The user should be able to interact with your application in a variety of ways. Keyboard, buttons, sliders, pull-downs, check boxes or others - if appropriate for your application.

Other features that would be nice:
- hitting the enter key performs the search (making clicking the button unnecessary)
- (assuming your app has a map) tapping a button that is grouped with a particular search result zooms the map at the location of that result.

IV. Graphic Design Elements

V. Impact

2) Requirements and Grade Rubric

3) Deliverables

The following schedule will hopefully keep you on track.

Phase 1 – Online Design Doc (10% deducted from final project grade if not completely done.)

You need to submit a txt, doc, docx or PDF file to the dropbox DO NOT put your file into zip. Please upload the document directly to the dropbox.
Describe the following:

  • The name of your project.
  • A one sentence application definition statement - What's it do? Who's it for? Example: A Food Finder for hungry RIT students. OR An earthquake and extreme weather tracker for weather buffs.
  • Which Web services it will utilize (including a custom Node one if you choose that option). Give names and URLs.
  • A list of features you could possibly implement to meet the application requirements.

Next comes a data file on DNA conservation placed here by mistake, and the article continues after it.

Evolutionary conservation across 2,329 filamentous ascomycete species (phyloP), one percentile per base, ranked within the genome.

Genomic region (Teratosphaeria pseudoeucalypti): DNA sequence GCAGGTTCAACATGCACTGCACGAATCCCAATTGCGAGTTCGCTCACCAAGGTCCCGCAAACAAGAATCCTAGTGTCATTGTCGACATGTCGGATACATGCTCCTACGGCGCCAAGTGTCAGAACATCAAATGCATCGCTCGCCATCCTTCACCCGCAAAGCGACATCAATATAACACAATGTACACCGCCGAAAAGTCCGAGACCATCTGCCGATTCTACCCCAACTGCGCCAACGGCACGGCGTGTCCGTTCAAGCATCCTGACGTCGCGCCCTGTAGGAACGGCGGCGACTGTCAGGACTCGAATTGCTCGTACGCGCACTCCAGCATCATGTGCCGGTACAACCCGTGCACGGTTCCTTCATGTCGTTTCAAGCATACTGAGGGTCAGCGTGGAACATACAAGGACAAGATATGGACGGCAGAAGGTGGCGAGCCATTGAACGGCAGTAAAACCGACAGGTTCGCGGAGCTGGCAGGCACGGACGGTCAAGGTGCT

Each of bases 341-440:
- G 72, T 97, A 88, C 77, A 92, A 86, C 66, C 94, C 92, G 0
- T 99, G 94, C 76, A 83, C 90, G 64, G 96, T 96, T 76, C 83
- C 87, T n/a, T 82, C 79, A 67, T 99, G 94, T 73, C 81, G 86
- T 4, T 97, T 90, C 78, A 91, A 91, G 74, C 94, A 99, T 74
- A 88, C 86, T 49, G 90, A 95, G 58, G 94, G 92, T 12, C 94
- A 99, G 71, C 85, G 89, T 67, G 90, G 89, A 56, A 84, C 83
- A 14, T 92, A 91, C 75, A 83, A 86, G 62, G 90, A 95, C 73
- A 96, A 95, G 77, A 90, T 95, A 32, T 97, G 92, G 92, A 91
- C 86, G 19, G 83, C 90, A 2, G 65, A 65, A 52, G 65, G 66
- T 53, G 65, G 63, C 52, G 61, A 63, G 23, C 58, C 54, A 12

• If you already have a working prototype, put a link to it!

Submission: Your concept document must be posted to the dropbox. DO NOT zip your submission. Please upload the document directly to the dropbox.

Phase 2 – Prototype

A working prototype posted to the dropbox and online, viewable to the class. The functionality should be 50-60% done. Get some feedback from the prof and your classmates on what could be improved before the final submission.

Submission: Post this to the dropbox, and bring it to class to share. -10% deducted from final project grade if not completely done.

Phase 3 – All Done!

Submission: Post your app and documentation to the dropbox. Also post your app to the web and put a link to it on your online design doc.

Final Documentation

  • Web page, Word Doc, Google Doc or PDF:
    • The product definition statement and a list of features (recycle from design doc)
    • Design Decisions
    • Technical Decisions
    • Document which HTML5 Technology you used
    • Document your Extras - (see below)
    • Give Credit Where Credit is Due - (see below)
    • Grade yourself and justify it. Grade out of 0%-100%
    • -10% deducted from final project grade if documentation not completely done.

Give Credit Where Credit is Due

The use of JS libraries like jQuery is approved to speed the development of your application, but the course expectation is that the overwhelming majority of the code was written by you. Once again, the use of JavaScript widgets that were written by others is prohibited.

To avoid plagiarism charges and an F in the course, be sure to document (both in your final documentation AND in code comments) each and every instance of borrowed media, scripts, classes, functions, or JS libraries. Give a link back to the original code or page.

Don't forget to give yourself credit - document your extra work!

Any doubts about what's OK to borrow? Ask in advance.